(Jim Clark) – Nevada Policy Research Institute is a Las Vegas-based think tank, not unlike the Heritage Foundation at the national level, which identifies the Silver State’s problems and researches for free-market solutions. They draw their conclusions and make recommendations. They then post them on their web site (www.npri.org) at no charge to any one who has an interest.
NPRI Chairman Ranson Webster recently hosted a meeting of NPRI’s advisory council in Reno. Special guest Heidi Gansert, Gov. Sandoval’s Chief of Staff, was the speaker. In attendance from Incline/Crystal Bay were Village League President Maryanne Ingemanson, Federated Republican Women President, Carol Del Carlo and yours truly.
Ms. Gansert reviewed a number of major plusses that came out of the 2011 legislative session. She said that despite Democratic majorities in both legislative houses, Gov. Sandoval achieved some significant accomplishments during the session. These included centralization of out-of-state business recruitment responsibilities under the governor and establishment of a $10 million fund dedicated for that purpose.
Gansert, the former Republican Assembly Minority Leader, told us that heretofore each economic development agency would ask for money, and the legislature would vote on it with no common theme. Under the new system, each agency has to submit a precise plan and funding request to the governor’s committee as opposed to the former method of just throwing money at the agencies.
Major accomplishments were attained in the field of K-12 education. Nevada’s confusing charter school law was changed to centralize school supervision in a single agency. Teacher tenure was eliminated and the selection of the state superintendant of schools was yanked from the state board of education and vested in the governor.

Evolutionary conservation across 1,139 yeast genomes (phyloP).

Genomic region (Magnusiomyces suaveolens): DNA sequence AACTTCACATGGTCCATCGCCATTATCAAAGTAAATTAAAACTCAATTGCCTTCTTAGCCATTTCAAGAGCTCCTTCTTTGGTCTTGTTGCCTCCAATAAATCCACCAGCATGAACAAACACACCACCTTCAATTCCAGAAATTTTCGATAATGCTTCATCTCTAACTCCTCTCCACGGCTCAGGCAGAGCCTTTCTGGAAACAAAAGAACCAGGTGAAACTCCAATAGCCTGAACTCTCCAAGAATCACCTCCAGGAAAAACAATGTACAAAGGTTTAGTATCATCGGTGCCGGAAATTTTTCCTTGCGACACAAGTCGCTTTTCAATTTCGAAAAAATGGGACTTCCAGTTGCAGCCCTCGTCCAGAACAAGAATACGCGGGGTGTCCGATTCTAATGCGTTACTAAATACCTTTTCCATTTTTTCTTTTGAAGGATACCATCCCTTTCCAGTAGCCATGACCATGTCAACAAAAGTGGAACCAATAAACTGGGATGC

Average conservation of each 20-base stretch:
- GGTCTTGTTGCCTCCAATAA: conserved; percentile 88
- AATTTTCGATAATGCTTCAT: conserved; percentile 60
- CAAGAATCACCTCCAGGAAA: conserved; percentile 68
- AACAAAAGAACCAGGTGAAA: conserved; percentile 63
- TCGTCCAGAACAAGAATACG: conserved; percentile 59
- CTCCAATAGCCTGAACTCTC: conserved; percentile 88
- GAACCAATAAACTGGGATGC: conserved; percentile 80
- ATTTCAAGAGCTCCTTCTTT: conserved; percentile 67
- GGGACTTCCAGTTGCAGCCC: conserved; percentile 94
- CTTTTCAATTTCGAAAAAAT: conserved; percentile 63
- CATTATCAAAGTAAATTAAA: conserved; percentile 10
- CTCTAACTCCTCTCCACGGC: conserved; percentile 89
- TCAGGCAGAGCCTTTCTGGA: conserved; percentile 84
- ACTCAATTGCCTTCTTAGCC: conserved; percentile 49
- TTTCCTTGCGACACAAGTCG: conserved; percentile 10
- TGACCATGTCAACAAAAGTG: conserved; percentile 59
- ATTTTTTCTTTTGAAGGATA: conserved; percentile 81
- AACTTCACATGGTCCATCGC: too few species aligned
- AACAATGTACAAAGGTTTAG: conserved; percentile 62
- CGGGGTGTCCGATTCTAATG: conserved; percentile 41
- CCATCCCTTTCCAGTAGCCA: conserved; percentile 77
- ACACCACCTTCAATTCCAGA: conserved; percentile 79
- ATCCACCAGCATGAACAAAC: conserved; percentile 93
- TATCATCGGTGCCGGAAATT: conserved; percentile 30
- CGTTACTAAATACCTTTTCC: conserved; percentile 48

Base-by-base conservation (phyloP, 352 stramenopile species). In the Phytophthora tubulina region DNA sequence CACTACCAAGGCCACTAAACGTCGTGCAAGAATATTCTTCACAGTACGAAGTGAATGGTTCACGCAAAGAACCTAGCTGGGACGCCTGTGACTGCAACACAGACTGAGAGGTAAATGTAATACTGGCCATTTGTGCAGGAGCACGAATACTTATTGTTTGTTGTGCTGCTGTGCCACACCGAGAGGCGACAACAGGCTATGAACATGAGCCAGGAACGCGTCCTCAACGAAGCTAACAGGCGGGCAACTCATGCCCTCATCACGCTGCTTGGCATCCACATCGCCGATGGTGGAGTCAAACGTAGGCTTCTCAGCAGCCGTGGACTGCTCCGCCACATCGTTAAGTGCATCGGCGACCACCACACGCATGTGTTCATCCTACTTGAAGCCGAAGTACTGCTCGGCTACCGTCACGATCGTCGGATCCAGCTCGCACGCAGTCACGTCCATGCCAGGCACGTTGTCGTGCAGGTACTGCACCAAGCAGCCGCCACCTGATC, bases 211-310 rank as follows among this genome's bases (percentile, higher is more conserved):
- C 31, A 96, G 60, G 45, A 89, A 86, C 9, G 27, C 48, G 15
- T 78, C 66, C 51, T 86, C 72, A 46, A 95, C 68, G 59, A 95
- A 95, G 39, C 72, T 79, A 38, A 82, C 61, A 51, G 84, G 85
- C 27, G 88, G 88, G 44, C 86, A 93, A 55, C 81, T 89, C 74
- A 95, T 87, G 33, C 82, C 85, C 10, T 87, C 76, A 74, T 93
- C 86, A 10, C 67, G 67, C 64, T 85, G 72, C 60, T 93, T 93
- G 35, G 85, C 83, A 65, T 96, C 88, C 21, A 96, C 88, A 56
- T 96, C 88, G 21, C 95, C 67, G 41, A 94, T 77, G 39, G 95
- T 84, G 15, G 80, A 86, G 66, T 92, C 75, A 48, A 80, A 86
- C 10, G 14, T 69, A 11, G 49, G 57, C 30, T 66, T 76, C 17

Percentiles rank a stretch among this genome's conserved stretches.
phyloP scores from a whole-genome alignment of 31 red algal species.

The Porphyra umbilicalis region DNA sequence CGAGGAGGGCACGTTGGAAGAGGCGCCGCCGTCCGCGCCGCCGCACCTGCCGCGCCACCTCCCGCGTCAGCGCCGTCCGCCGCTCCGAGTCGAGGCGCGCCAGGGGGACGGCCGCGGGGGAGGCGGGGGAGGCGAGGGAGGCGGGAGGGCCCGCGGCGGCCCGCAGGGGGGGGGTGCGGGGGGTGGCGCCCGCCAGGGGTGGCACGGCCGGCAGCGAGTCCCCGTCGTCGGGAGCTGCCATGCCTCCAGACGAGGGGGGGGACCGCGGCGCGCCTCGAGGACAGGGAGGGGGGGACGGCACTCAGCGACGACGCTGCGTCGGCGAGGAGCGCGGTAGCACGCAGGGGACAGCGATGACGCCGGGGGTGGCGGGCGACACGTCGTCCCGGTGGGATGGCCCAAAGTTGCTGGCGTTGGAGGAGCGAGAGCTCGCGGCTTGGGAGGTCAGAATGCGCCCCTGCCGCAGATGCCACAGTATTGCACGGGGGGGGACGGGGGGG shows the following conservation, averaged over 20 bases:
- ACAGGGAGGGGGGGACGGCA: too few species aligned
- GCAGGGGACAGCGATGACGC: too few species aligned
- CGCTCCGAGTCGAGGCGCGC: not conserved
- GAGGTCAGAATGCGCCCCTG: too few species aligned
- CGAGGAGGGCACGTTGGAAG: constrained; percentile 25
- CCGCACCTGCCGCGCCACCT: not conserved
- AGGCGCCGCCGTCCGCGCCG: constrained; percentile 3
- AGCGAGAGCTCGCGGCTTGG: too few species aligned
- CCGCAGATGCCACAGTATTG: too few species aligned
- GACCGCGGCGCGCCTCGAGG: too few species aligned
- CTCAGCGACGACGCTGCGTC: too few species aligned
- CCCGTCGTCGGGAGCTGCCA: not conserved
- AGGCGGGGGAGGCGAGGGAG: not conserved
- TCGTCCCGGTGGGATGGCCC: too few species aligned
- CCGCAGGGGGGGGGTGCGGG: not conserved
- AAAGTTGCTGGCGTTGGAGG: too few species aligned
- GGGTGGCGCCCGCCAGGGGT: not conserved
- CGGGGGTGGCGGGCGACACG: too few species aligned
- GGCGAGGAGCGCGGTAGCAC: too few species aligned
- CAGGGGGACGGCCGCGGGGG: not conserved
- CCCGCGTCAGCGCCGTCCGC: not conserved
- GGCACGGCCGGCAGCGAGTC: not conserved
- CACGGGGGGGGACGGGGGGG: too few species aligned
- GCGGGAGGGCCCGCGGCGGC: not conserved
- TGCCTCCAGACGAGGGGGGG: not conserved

That was the good news.
Ms. Gansert then outlined some seemingly intractable problems lurking on the horizon, the most challenging of which will be funding Medicaid if the Patient Protection and Affordable Care Act of 2010 (Obamacare) is not overturned by the US Supreme Court.
An explanation by NPRI may help set the stage for Ms. Gansert’s observations: “Medicaid is a state-operated program that originally was intended to provide critical medical services for highly vulnerable populations. Although the federal government assumes a large share of its financial cost (51.7% in Nevada), Medicaid still accounts for an increasingly significant proportion of Nevada’s budget.”
Ms. Gansert said that the projected revenues of $5.34 billion for the upcoming budget biennium are $1.1 billion less than budgeted expenditures of $6.42 billion, primarily due to increased Medicaid expenditures anticipated under the current laws. At present, about 10% of Nevadans are enrolled under Medicare. If Obamacare is implemented the scope of eligible patients is expected to expand eligibility to 22% of Nevadans and the federal contribution to the program reduced in successive steps.
“The prospects,” Ms. Gansert said, “are that the Medicaid program under Obamacare will simply hog the budget and crowd out other critical state programs, including education.”
Ms. Gansert noted that Governor Sandoval had some major success in reining in bureaucracy and waste in the last session. Prospects for a change in leadership in the Nevada Assembly are “iffy,” but a GOP majority in the Nevada Senate would totally change the landscape for the 2013 session. She pointed out that a change of just one seat in the senate would produce a GOP majority.
Ms. Gansert identified the senate race between incumbent Republican Greg Brower and Democratic challenger Sheila Leslie as the most critical race in Nevada this year. Many of us in Incline/Crystal Bay know Greg since he previously represented us in the assembly and was speaker at the last GOP Women’s luncheon.
Sounds like a call to action.
(Jim Clark is President of Republican Advocates, a vice chair of the Washoe County GOP and a member of the Nevada GOP Central Committee; he can be reached at email@example.com)